Field sampling along line transects in Raquette Lake, the largest natural lake in the Adirondack Mountains, enabled comparison of the flora encountered in 1983 with that recorded in a 1933 survey, and documentation of quantitative vegetation change between 1983 and 1999/2000. More than 30 submersed and floating-leaved macrophyte species were found in 1933 and 1983, a relatively high species richness for a lake. Nine species not seen in 1933 were found in 1983, and an additional two species by 2000, indicating considerable species turnover. The most important species at two sites in 1983 declined sharply by the end of the century, while the inflated bladderwort (Utricularia inflata) rose from not being present to become the most frequent species at both sites. This bladderwort, only recently reported north of New Jersey and only at sites more than 250 km distant from Raquette Lake, may have contributed to the decline of other species. Utricularia inflata appears to be expanding its range rapidly: it has also appeared at one other site in Raquette Lake and at sites in Limekiln Lake and the Fulton Chain of Lakes (Seventh Lake) in the Adirondack Mountains. This species has the potential to cause substantial ecological change.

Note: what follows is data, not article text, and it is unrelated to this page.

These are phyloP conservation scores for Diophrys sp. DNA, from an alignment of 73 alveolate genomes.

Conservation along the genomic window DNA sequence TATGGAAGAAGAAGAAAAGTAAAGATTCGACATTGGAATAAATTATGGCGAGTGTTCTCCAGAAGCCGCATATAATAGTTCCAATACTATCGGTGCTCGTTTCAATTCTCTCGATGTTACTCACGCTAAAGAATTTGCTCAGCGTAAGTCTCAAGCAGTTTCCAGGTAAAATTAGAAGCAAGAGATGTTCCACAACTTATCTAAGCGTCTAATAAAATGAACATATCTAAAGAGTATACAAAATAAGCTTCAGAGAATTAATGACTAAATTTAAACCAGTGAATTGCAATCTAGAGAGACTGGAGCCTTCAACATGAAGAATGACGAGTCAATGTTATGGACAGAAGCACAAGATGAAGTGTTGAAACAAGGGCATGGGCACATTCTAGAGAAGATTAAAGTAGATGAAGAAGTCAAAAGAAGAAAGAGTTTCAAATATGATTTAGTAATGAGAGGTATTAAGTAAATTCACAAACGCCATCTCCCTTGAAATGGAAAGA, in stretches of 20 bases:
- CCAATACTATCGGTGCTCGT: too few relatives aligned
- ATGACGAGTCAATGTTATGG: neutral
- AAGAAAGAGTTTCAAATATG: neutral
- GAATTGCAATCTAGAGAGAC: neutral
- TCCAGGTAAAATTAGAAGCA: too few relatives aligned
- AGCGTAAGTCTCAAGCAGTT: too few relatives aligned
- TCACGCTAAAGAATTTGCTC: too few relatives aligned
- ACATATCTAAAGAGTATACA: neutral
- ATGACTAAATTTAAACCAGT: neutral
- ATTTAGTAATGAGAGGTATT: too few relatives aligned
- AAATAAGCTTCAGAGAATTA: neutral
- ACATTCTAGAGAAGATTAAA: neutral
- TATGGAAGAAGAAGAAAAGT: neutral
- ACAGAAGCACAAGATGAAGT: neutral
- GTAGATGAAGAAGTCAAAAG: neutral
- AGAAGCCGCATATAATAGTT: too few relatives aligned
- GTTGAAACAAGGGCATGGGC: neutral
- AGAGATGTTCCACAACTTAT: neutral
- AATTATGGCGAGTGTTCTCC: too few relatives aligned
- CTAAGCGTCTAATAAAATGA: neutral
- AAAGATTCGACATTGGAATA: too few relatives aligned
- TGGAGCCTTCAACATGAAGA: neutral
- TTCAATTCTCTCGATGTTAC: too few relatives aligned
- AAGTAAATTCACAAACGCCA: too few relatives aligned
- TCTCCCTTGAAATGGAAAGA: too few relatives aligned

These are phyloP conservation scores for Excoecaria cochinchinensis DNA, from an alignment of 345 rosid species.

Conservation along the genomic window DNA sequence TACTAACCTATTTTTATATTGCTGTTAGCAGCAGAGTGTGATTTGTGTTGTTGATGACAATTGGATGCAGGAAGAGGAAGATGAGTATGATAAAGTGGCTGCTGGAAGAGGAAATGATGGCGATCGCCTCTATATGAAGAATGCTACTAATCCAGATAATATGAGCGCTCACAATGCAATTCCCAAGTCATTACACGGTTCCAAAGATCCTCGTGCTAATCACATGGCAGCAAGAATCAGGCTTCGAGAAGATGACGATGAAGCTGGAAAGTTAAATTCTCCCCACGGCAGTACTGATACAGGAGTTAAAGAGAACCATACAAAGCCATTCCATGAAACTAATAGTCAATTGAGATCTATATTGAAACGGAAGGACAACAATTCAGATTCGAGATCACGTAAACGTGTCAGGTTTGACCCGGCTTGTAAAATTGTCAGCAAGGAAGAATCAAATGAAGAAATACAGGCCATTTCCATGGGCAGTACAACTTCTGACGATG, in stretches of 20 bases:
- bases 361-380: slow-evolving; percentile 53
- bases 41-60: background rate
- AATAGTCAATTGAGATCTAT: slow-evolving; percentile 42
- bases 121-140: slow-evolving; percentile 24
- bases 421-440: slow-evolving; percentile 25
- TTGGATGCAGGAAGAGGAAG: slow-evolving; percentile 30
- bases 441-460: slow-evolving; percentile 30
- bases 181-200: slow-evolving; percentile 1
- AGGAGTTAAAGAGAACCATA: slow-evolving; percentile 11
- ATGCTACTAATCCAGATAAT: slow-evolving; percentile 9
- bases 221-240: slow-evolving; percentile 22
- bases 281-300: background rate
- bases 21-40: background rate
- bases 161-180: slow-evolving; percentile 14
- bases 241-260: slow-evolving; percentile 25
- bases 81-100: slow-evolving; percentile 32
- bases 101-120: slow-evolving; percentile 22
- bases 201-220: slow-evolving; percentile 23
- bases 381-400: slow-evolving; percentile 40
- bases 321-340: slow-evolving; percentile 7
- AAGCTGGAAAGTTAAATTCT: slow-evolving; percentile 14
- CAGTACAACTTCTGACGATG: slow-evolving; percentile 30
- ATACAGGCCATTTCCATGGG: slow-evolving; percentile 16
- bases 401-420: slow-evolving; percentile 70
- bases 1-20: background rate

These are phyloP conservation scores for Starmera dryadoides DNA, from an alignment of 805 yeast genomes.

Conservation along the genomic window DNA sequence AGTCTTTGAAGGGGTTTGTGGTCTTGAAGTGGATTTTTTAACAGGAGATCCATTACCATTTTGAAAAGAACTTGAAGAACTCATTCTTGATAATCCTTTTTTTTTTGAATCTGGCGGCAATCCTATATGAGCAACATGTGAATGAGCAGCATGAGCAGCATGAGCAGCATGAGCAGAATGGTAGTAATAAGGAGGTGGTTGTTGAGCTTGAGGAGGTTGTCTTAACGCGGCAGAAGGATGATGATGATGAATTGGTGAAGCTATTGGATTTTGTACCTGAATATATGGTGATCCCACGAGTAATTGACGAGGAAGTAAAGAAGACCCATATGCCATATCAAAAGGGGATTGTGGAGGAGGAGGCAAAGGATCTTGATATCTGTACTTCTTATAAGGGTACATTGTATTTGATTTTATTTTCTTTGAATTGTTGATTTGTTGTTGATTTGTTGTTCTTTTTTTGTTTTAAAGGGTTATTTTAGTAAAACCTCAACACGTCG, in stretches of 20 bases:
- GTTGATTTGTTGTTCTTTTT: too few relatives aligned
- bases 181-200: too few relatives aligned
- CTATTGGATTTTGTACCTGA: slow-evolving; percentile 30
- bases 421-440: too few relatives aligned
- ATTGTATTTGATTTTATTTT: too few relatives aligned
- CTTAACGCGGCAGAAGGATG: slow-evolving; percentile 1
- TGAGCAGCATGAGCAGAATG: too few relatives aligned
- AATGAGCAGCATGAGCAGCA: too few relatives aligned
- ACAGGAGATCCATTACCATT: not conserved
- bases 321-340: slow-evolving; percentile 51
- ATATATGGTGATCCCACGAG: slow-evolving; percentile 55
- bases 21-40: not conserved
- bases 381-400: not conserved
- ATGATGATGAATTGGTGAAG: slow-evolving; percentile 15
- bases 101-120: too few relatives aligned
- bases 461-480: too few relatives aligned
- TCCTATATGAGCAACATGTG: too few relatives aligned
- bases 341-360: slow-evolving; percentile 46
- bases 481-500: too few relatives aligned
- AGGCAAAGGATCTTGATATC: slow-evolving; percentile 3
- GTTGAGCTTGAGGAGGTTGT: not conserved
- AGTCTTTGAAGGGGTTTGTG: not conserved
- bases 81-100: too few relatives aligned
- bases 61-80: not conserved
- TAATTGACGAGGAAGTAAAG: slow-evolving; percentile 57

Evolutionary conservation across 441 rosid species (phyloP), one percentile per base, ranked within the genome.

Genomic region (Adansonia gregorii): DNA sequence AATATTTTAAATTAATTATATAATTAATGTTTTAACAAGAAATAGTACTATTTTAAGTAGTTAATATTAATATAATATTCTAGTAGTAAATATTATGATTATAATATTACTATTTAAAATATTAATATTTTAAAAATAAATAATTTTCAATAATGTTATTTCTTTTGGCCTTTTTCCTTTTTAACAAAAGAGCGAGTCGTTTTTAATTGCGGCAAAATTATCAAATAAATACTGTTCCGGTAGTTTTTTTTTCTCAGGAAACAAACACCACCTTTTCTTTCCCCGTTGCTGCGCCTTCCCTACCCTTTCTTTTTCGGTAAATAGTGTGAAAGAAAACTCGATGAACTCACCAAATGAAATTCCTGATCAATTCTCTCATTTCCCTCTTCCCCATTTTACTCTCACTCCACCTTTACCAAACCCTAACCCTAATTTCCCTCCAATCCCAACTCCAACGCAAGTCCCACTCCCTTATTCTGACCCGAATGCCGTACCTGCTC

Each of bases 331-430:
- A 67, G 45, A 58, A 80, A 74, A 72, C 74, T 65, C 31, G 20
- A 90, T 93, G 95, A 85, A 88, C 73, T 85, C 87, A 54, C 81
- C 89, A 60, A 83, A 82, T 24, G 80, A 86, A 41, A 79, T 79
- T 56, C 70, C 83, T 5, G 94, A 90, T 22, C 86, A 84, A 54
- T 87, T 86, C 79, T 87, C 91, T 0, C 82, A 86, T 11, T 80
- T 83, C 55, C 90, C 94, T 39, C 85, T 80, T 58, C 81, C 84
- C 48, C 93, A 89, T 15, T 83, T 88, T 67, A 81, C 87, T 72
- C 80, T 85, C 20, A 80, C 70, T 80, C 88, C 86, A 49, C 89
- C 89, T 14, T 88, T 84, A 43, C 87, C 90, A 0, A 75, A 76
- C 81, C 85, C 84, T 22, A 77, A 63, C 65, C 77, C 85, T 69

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Vol. 136 • No. 4